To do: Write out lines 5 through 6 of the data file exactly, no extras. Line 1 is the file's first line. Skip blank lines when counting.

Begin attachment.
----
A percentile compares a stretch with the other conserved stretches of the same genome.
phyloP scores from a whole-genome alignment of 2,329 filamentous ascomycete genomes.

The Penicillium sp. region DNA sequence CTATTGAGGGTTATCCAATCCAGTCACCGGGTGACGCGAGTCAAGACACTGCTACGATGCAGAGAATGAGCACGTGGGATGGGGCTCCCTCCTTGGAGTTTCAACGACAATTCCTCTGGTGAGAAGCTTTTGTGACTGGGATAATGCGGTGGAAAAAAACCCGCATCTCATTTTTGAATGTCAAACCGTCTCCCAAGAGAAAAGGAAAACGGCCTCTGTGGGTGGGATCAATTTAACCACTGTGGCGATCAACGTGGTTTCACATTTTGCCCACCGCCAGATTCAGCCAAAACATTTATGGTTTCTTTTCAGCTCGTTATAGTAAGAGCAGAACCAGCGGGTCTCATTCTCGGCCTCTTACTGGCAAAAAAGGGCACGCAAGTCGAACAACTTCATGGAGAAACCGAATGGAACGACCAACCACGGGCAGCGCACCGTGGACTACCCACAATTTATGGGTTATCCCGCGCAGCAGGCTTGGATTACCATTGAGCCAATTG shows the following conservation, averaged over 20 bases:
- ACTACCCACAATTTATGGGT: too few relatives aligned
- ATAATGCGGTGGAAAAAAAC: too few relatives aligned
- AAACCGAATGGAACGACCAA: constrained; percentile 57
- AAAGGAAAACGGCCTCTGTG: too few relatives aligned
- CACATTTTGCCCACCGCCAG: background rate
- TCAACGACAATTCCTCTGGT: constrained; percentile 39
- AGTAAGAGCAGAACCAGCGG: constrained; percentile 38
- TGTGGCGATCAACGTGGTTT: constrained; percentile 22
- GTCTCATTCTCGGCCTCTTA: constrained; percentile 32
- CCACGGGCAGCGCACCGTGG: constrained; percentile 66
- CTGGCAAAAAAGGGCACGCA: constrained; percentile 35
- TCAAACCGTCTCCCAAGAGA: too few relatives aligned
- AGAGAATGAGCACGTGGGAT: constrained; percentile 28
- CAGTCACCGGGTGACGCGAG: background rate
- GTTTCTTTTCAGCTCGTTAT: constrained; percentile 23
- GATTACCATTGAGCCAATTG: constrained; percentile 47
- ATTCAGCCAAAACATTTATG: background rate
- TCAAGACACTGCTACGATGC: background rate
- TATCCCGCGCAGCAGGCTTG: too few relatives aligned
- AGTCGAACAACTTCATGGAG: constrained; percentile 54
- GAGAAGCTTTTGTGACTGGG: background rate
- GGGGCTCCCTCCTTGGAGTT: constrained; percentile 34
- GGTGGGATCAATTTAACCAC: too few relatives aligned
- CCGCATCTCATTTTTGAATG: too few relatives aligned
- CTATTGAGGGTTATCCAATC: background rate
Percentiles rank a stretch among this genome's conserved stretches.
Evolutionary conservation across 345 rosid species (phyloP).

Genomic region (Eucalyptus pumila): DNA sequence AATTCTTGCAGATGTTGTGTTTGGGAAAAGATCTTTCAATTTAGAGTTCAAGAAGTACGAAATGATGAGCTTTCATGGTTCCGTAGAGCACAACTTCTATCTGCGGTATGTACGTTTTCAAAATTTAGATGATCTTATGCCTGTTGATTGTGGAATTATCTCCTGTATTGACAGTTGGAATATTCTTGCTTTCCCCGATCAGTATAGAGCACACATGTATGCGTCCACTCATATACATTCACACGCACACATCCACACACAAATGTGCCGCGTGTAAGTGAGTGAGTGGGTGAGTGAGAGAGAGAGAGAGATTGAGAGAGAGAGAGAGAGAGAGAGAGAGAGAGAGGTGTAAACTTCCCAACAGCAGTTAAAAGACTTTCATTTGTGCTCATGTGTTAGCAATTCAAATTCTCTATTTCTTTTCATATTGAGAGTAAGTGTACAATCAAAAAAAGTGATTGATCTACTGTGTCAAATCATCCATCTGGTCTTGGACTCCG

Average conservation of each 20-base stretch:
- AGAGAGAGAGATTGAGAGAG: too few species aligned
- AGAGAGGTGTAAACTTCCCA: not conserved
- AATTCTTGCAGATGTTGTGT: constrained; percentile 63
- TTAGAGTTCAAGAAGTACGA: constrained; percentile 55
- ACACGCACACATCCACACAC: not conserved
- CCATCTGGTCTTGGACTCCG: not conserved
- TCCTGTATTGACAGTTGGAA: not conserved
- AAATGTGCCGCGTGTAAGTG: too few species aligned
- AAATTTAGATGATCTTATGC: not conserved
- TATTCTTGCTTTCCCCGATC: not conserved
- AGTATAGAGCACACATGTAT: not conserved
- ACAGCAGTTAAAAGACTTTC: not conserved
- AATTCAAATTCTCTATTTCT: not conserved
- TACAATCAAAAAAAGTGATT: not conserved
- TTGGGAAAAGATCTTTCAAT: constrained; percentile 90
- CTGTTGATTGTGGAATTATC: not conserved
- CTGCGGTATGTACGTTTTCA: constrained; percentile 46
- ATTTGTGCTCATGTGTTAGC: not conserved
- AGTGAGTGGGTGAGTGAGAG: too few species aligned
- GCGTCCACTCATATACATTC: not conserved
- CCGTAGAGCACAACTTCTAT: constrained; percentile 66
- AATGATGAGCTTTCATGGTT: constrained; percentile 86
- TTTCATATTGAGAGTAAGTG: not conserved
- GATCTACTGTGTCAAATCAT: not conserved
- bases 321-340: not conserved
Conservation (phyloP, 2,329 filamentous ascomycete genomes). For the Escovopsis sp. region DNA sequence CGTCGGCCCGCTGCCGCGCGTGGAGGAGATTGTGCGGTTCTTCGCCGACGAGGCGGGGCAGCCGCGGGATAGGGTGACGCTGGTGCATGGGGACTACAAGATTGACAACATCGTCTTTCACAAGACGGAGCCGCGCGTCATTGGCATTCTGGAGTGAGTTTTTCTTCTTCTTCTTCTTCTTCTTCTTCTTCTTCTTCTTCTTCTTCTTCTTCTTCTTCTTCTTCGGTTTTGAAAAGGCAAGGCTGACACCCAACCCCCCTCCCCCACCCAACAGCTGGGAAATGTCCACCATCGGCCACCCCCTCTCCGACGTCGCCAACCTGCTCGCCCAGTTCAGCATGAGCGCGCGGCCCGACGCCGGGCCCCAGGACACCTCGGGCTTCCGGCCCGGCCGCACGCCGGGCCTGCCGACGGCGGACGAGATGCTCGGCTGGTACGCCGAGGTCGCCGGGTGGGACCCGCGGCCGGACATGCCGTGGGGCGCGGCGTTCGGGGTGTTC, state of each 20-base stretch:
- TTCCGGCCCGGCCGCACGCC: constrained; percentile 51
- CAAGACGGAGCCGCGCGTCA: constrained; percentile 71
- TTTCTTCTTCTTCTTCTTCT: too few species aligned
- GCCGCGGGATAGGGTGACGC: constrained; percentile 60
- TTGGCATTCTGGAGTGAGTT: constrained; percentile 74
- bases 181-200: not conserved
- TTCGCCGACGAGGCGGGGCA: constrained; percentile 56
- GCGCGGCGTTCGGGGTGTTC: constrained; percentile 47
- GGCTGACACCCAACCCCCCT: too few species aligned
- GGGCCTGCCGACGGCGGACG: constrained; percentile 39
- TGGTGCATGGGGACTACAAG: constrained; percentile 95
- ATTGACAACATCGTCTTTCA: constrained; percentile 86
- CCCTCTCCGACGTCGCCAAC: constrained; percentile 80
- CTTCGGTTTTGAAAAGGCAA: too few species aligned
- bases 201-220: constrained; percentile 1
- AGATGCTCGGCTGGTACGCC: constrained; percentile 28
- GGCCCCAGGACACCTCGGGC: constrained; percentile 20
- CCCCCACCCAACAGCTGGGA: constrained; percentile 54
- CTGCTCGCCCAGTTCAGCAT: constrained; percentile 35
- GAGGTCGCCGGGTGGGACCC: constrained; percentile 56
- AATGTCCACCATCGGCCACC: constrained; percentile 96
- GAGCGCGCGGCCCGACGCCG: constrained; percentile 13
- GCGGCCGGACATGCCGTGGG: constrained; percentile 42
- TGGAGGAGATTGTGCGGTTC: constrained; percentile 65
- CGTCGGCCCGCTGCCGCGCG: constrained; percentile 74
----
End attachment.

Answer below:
- ATAATGCGGTGGAAAAAAAC: too few relatives aligned
- AAACCGAATGGAACGACCAA: constrained; percentile 57